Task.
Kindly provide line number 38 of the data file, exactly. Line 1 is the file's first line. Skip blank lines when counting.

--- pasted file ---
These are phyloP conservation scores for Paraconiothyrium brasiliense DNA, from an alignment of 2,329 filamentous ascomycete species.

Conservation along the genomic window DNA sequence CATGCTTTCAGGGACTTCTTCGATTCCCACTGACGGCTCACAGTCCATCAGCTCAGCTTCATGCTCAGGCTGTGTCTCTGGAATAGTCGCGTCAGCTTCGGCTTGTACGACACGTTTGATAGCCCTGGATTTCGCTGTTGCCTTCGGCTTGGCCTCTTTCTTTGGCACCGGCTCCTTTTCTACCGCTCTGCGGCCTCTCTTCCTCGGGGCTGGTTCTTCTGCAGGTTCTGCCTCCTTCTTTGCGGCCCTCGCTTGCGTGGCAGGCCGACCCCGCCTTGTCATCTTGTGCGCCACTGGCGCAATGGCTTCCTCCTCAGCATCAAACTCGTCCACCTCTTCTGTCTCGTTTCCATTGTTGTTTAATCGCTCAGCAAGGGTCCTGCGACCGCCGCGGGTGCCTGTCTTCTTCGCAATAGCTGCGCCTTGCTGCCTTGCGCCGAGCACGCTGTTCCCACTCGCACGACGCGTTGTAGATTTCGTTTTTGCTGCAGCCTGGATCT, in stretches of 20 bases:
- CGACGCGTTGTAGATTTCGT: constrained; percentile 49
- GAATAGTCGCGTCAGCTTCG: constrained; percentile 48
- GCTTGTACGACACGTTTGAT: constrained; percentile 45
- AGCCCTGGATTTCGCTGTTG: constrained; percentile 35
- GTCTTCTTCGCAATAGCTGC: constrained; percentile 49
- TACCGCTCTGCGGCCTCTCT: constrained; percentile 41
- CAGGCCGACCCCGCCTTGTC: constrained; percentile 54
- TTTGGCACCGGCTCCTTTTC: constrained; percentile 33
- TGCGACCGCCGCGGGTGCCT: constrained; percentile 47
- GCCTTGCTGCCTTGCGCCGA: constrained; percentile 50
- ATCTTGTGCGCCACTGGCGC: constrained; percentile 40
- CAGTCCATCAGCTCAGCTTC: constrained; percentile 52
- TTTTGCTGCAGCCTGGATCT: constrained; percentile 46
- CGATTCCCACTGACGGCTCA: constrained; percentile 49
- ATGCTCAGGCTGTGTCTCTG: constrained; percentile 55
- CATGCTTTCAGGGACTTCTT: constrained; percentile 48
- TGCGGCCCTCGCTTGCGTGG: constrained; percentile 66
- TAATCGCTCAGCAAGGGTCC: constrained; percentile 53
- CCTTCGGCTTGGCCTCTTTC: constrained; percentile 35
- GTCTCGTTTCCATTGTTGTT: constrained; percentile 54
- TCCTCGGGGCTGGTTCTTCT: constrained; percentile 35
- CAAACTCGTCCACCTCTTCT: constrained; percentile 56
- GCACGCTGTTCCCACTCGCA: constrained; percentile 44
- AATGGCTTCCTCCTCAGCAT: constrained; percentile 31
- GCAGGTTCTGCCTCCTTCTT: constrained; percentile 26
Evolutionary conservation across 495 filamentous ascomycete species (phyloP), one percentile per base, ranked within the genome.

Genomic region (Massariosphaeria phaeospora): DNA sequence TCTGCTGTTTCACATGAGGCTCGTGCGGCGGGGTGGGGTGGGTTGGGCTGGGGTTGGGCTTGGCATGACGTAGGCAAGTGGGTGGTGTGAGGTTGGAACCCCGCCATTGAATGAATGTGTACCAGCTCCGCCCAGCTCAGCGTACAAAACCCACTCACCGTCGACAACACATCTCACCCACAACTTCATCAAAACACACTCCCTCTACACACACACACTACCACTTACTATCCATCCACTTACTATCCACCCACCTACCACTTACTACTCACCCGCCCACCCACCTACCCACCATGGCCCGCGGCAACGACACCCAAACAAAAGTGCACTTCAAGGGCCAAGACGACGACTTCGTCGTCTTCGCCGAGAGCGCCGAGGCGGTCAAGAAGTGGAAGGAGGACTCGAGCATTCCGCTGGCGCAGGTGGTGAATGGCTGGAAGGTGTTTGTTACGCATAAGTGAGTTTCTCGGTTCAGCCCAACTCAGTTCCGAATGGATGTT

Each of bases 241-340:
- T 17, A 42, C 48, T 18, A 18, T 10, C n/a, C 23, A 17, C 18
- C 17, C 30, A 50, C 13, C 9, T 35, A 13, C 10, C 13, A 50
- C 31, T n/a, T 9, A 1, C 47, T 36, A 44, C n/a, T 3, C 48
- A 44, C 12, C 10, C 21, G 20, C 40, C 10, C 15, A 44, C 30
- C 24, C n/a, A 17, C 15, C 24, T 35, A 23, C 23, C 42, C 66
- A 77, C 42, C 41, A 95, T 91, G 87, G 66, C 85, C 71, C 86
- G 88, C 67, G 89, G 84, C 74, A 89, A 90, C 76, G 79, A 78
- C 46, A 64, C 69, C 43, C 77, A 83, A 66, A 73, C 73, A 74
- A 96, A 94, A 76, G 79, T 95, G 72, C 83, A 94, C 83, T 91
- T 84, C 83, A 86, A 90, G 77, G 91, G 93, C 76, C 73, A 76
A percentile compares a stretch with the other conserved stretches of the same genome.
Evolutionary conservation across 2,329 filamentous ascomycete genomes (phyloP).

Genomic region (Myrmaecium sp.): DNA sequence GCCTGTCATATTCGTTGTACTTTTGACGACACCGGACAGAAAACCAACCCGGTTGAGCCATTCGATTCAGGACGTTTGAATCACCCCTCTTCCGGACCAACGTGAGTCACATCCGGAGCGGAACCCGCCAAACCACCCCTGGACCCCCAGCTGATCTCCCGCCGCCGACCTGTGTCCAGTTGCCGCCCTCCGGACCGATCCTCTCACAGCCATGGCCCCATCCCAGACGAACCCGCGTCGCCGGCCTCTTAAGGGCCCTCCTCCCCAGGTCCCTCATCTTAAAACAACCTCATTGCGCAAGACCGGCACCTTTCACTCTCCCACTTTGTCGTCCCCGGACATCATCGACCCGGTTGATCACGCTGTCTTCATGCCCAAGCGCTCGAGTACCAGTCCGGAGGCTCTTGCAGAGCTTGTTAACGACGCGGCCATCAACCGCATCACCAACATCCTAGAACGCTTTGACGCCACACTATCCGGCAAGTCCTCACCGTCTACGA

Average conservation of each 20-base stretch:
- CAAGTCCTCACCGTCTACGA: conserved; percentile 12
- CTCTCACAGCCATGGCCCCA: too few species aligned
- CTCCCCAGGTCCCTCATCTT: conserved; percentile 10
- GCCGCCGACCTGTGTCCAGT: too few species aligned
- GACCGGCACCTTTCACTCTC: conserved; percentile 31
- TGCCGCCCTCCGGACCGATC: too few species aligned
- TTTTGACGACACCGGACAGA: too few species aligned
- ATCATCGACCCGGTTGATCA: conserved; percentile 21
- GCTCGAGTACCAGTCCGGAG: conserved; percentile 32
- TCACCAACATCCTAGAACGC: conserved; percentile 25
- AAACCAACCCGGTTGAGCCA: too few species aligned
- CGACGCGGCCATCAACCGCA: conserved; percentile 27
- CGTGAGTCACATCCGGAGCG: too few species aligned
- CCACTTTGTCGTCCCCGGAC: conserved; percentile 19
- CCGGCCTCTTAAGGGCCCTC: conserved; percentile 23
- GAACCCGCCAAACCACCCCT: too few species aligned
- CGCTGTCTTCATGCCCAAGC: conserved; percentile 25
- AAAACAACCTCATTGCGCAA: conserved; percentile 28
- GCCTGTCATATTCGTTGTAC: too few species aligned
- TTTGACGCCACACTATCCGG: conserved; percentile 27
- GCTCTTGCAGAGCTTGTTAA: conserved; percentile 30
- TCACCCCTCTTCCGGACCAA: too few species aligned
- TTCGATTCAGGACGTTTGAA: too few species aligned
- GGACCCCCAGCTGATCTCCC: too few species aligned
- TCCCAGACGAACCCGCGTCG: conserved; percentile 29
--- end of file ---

- C 46, A 64, C 69, C 43, C 77, A 83, A 66, A 73, C 73, A 74